Sarah Schneewind, Ph.D.Sarah Schneewind, Ph.D.

Associate Professor

Department of History
University of California, San Diego
9500 Gilman Drive MC 0104
La Jolla, California 92093-0104

(858) 822-0814 
Office: HSS 3062


Sarah Schneewind holds degrees from Cornell University, Yale University, and Columbia University.  She has published two books on the relations between state and society during the Ming era (1368-1644): Community Schools and the State in Ming China, which studies change over time in the local implementation of one central policy, and A Tale of Two Melons, which traces the way the first Ming emperor, his advisors, and others wrote about one lucky omen, and what it meant at the local level. She has also edited a collection of essays on the creation and use of the image of the Ming founder through today, called Long Live the Emperor! She teaches lower-division survey courses on Chinese, Japanese, and Korean history from 1200 BC to AD 1895, and upper division and graduate courses on Chinese history. She has been President of the Society for Ming Studies, and runs a website called "The Ming History English Translation Project."  Her current major project is on shrines to living officials in Ming and what they show about popular involvement in the autocratic, bureaucratic Ming monarchy.  She has also developed a digital tool called The Late Imperial Primer Literacy Sieve (, and researches some transnational comparisons and connections of China with Korea and with the West.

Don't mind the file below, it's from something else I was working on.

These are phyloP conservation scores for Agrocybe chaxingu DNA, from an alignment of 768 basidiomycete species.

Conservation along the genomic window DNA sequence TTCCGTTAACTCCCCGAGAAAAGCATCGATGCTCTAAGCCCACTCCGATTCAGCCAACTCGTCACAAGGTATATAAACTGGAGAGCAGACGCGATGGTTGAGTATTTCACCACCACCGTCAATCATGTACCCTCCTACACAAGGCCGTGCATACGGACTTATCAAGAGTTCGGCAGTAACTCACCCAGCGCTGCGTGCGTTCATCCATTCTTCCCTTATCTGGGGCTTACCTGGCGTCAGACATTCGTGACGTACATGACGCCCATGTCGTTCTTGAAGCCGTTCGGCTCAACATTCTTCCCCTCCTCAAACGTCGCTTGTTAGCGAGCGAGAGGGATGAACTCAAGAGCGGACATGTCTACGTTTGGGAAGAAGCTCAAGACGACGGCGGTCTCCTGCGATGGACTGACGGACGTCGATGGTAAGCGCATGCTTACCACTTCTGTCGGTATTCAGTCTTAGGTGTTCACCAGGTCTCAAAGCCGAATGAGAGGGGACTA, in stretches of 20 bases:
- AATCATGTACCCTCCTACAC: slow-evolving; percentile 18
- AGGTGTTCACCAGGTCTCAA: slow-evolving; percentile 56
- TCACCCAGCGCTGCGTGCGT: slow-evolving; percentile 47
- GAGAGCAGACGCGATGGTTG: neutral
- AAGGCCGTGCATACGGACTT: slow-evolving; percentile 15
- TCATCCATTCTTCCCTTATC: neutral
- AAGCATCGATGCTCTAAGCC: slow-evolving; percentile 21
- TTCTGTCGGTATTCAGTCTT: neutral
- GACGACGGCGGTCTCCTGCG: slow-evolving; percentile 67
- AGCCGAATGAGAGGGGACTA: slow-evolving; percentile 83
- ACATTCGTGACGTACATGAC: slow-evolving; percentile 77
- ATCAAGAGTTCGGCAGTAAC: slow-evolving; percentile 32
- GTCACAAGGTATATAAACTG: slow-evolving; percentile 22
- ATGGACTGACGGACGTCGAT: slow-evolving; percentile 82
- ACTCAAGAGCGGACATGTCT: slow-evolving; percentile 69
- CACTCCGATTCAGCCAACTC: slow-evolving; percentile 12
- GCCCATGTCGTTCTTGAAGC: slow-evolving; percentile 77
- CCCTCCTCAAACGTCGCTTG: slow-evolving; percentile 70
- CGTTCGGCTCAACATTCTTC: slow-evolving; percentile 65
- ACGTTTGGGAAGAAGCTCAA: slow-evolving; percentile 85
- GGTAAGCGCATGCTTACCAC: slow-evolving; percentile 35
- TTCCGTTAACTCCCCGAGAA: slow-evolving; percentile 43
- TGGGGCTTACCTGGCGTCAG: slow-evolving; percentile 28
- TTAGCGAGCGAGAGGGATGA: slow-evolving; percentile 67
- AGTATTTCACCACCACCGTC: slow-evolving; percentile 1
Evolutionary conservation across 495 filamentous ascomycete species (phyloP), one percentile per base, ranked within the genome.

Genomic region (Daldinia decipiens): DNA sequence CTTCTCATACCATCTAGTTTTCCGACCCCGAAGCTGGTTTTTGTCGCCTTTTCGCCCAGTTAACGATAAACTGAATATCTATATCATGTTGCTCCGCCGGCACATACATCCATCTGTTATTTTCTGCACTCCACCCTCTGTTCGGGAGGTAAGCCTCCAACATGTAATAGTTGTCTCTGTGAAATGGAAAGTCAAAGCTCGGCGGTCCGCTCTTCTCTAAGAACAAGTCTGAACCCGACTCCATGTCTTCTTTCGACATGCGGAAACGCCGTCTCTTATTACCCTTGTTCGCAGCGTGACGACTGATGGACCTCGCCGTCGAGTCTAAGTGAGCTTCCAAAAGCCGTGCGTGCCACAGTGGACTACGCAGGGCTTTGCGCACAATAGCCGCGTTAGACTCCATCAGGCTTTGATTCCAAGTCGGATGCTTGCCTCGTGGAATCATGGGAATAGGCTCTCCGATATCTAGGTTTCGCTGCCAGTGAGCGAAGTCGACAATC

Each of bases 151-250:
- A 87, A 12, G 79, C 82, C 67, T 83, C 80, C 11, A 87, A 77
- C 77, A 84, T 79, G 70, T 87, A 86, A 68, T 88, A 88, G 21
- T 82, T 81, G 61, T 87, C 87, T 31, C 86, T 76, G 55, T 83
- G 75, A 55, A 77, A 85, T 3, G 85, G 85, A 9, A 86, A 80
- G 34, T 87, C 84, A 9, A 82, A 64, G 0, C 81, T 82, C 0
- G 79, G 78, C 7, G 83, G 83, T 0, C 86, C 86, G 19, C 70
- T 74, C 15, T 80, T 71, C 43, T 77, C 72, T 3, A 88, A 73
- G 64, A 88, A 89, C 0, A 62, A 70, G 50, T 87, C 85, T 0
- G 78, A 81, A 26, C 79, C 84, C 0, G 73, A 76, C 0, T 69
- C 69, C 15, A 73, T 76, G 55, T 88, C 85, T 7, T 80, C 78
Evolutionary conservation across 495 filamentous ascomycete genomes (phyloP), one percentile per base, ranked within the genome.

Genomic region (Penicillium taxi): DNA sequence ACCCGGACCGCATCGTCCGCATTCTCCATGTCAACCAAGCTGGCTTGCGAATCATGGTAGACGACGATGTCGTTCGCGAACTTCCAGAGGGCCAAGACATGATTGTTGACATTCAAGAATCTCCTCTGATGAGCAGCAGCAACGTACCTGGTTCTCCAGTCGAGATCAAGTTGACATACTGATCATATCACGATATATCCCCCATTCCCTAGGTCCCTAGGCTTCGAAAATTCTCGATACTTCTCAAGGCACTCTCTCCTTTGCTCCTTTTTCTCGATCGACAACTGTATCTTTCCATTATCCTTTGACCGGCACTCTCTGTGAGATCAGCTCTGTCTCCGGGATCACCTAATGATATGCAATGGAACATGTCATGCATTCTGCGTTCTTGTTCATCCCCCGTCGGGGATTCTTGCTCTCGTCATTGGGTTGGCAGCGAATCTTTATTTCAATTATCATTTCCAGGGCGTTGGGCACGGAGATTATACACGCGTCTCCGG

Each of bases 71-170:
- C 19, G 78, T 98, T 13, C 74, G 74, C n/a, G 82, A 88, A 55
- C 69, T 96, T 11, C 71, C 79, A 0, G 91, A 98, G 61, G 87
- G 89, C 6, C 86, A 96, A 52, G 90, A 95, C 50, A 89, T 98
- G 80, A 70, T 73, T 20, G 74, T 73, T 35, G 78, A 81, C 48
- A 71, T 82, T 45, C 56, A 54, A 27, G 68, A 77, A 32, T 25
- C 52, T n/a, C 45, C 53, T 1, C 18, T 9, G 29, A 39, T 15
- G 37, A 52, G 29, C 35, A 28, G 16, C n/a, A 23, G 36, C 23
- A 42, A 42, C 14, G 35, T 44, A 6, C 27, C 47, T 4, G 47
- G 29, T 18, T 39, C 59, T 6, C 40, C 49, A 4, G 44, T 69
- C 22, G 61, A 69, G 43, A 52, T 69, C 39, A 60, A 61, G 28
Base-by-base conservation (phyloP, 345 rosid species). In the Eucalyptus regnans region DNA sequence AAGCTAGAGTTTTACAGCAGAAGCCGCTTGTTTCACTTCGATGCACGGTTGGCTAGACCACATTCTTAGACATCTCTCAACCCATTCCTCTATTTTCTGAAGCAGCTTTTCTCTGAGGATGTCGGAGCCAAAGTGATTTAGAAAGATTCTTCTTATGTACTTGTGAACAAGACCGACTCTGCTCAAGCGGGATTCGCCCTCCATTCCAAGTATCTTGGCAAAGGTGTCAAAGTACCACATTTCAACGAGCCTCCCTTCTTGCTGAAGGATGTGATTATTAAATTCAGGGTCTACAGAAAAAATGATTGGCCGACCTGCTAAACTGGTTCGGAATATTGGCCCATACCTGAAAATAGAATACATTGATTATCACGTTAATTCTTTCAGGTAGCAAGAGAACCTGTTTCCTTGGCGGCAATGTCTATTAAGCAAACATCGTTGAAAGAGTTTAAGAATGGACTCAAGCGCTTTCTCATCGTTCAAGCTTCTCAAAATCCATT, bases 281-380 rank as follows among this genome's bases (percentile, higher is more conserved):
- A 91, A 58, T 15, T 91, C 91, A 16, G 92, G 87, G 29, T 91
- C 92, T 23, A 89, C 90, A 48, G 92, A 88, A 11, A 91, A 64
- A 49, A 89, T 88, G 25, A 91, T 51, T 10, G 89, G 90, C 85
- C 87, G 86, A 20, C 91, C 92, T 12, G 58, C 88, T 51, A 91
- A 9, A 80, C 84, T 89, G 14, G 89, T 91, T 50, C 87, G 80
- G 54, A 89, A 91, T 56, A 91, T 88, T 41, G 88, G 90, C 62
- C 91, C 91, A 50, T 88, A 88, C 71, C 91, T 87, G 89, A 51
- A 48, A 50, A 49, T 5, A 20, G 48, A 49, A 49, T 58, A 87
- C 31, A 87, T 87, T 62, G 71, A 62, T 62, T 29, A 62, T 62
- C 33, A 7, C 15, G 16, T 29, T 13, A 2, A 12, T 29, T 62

• A Tale of Two Melons: Emperor and Subject in Ming China, Hackett Publishers, 2006.
  • Long Live the Emperor! The Uses of the Ming Founder across Six Centuries of East Asian History. Society for Ming Studies, 2008.
  • Community Schools and the State in Ming China, Stanford University Press, 2006.
  • “Beyond Flattery: Legitimating Political Participation in a Ming Living Shrine”, Journal of Asian Studies 72.2 (May 2013): 345-366.
  • "Thomas Jefferson’s Declaration of Independence  and King Wu’s First Great Pronouncement", Journal of American-East Asian Relations, Issue 19, 2012. This article can be read, free of charge, at this URL(Portable Document Format).
  • "Clean Politics:Race and Class, Imperialism and Nationalism, Etiquette and Consumption in the Chinese and American Revolutions," The Asia-Pacific Journal, volume 45-3-09.
  • "Is Ren Gui Really Filial?" Ming Studies 20 (2009): 115-120
  • "Reduce, Re-use, Recycle: Imperial Autocracy and Scholar-Official Autonomy in the Background to the Ming History  Biography of Early Ming Scholar-Official Fang Keqin (1326-1376)," Oriens Extremus 48:103-152.
  • "The Analects in the Classroom: Book Four as a First Step,Education about Asia. Spring 2011.
  • "Visions and Revisions: Village Policies of the Ming Founder in Seven Phases, " in T'oung Pao 87 (2002): 1-43.
  • "Competing Institutions: Community Schools and Improper Shrines' in Sixteenth Century China" in Late Imperial China 20.1 (June 1999): 85-106.